Yes, The DNC's Debate Format Sucks, And There's An Easy Fix
from the DIY dept
Man, these presidential election years sure seem to last longer than a year, don’t they? And, in our hyper-partisan world of never ending political stupidity, it’s somewhat comforting that the one thing we can all agree on is that the debate formats recently have basically sucked out loud. The complaints about debate formats started with the 2016 RNC primaries, with its crowded field and strange varsity/JV debate night structure. Fast-forward to 2019 and the DNC’s Democratic debates are being pilloried as well. In the latter case, the chief criticism appears to be that there is far too little substance discussed, with moderators for cable and OTA networks instead focusing on getting the candidates to clash in the most easy-to-soundbite fashion. Even from the major print media, you get takes such as:
Democrats woke up Thursday to find that the debate format they have agreed to is an unmitigated disaster designed to hype ratings (hence baiting the candidates to attack one another) but not to educate voters or really test candidates’ fitness for office.
Sure, getting rid of most of the field in September by raising the qualifications to 2 percent support in designated polls and 130,000 unique donors will help. If the threshold went up a percentage point each month, we might finally get to a manageable field in which candidates have more than one minute to spit out an answer and 30 seconds to rebut. However, this won’t solve all the problems with the current system
That’s right, although it seems somewhat lost that the real problem here is identified in that opening paragraph. The system today is one in which the DNC and RNC partner with cable and OTA broadcasters to televise the debate. As part of that deal, those same broadcasters put their own news personalities in the chairs of moderators. This creates a pretty obvious conflict of interest. The debates is supposed to be a method through which small-D democratic process functions: voters are introduced to candidates they may not previously have been aware of, they learn those candidates’ positions, and all of this is reflected in public polling to inform those candidates as to whether they should stay in the race or not. This process winnows the field down to a functional choice between select candidates.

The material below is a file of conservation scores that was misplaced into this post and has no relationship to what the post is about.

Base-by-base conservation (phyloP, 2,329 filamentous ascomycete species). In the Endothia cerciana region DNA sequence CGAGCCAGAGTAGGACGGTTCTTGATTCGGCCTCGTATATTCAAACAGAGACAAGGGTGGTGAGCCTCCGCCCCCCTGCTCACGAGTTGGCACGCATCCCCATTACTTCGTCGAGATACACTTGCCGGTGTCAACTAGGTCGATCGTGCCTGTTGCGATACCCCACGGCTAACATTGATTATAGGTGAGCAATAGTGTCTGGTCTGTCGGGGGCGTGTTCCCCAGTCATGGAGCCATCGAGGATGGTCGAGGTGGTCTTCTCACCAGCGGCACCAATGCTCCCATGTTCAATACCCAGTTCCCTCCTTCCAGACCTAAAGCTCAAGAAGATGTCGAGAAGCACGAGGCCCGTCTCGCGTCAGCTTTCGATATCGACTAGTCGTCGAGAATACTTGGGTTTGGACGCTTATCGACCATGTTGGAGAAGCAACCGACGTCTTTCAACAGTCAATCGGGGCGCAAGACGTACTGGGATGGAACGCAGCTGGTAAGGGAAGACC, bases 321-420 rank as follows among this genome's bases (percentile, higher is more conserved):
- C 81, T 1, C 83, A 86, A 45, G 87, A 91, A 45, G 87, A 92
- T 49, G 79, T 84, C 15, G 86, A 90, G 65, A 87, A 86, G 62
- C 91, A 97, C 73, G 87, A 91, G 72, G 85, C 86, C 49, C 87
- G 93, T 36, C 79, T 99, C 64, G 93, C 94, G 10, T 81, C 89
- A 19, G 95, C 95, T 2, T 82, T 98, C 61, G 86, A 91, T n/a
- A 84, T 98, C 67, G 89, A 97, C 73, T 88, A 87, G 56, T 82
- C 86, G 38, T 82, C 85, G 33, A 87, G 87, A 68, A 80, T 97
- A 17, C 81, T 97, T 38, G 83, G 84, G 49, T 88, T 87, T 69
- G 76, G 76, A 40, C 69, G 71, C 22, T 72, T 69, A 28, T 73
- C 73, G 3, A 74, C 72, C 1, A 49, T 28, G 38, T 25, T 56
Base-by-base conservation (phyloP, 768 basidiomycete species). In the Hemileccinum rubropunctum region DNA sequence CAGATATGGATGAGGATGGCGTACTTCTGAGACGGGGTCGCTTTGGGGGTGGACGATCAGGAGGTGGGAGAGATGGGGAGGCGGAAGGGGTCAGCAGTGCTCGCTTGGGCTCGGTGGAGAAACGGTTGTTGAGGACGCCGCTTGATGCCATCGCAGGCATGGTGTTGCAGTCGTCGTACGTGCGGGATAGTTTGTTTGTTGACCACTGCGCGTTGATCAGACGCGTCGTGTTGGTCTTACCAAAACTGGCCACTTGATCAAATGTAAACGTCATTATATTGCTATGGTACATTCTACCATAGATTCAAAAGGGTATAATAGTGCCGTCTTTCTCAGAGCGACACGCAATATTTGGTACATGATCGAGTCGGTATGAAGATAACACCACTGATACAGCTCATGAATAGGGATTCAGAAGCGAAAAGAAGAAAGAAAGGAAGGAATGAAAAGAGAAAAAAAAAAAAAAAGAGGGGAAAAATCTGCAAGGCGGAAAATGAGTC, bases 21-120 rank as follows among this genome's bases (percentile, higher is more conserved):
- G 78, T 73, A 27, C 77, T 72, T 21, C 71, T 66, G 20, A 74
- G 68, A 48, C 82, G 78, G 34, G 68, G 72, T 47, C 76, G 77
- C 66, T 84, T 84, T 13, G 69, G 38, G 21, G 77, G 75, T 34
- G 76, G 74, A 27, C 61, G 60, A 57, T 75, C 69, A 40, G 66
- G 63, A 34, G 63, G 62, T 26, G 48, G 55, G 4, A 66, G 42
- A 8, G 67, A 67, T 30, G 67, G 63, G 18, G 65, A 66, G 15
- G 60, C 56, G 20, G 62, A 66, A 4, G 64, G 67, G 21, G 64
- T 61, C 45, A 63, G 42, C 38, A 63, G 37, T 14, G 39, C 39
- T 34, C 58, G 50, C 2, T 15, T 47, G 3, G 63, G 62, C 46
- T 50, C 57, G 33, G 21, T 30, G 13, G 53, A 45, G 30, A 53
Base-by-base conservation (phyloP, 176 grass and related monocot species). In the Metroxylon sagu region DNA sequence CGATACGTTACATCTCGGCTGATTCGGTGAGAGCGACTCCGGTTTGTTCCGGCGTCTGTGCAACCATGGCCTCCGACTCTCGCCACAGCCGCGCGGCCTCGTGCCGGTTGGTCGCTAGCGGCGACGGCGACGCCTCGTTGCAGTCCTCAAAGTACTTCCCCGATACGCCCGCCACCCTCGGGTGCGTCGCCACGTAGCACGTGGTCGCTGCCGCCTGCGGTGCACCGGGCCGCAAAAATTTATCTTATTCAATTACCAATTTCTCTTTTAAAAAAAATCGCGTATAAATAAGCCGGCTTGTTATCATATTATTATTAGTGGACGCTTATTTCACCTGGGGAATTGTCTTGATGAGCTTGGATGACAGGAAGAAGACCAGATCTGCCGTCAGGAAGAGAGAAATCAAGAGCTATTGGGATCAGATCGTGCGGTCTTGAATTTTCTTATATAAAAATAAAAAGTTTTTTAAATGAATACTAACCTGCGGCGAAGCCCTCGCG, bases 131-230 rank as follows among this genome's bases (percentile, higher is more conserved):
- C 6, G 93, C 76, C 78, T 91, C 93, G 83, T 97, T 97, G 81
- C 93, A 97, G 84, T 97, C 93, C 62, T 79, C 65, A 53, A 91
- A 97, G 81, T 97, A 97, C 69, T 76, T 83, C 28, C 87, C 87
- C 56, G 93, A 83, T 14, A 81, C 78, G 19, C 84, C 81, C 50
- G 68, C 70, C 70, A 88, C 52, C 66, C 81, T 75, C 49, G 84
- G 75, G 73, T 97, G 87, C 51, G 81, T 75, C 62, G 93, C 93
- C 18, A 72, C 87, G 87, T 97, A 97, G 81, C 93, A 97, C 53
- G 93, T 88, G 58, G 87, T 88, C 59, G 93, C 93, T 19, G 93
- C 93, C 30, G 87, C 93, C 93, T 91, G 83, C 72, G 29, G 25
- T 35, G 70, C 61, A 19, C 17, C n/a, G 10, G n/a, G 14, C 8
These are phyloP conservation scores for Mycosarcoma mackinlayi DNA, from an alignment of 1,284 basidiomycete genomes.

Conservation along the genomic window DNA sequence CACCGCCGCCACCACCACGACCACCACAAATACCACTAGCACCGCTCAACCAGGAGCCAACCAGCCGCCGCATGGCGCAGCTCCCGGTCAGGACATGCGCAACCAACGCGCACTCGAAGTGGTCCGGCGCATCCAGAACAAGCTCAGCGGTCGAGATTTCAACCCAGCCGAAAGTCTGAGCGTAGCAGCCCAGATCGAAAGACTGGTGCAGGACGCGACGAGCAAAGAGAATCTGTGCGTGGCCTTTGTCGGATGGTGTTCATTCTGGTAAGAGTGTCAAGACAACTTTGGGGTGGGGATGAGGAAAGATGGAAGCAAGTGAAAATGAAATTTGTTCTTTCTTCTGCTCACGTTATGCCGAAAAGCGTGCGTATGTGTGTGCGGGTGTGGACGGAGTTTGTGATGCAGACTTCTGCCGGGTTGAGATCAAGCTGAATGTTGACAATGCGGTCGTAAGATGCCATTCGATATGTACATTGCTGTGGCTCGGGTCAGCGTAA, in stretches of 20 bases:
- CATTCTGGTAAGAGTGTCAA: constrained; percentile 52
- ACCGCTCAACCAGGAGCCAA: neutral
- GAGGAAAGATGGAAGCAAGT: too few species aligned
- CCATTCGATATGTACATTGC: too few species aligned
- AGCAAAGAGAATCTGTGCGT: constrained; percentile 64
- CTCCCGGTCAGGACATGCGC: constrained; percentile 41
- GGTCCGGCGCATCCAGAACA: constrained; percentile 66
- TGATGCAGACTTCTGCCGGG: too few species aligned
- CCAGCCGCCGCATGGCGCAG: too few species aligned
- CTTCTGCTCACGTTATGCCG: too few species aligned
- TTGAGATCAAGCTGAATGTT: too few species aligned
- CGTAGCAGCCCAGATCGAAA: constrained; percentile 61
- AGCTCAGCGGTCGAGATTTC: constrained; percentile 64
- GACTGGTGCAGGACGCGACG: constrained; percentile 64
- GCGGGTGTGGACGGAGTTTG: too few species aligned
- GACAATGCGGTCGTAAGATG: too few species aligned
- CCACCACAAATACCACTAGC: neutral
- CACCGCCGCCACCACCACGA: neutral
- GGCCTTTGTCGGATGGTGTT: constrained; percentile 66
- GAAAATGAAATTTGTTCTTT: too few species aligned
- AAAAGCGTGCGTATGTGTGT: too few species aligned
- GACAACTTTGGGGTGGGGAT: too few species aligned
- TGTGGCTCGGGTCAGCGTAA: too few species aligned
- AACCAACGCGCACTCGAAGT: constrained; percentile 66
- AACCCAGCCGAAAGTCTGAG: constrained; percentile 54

But this isn’t what happens. Instead, the moderators, many of which host their own news programs, push the preferred process of the founding fathers to the side and instead adopt the ideals of the founder of the Maury Pauvich Show. Candidates are incentivized both in the coverage and by the time-restrictions on responses to questions to spit out sound-bite-y quips rather than debate true policy. And there is a pretty simple way to change the misalignment of incentives in all of this: the DNC should stream and broadcast the debate itself and then license network and cable TV providers to rebroadcast it.
Thanks to the internet and the rise of quality equipment with which to stream stuff, the parties no longer need to dole out broadcast partnerships for their debates. Instead, the parties can handle all of this themselves and stream the debates either on their own sites, or via platforms like Facebook or YouTube. TV partners can then be allowed to re-transmit that, which they’ll absolutely want to do. If they somehow do not, the stream will be available on the internet.
This move would do several things. First, it would end the insanity that is DMCA notices and platform bans that happen when people re-transmit the broadcast of a TV partner on streaming sites. The idea that a major party debate should be locked up behind copyright notices surely would make the founding fathers shit themselves. And, yet, that’s what’s happening today.
More importantly, it would leave moderator seats vacant for those with actual expertise on the topics to be discussed. Those moderators would also not be incentivized to generate soundbites or easy-to-repackage quips for cable news broadcasts. Literally everything would be better and there is no longer a technological or cost barrier to do all of this.
So, RNC and DNC: when the campaigns start for 2024, which will likely start roughly ten minutes after the 2020 election, consider this your DIY project.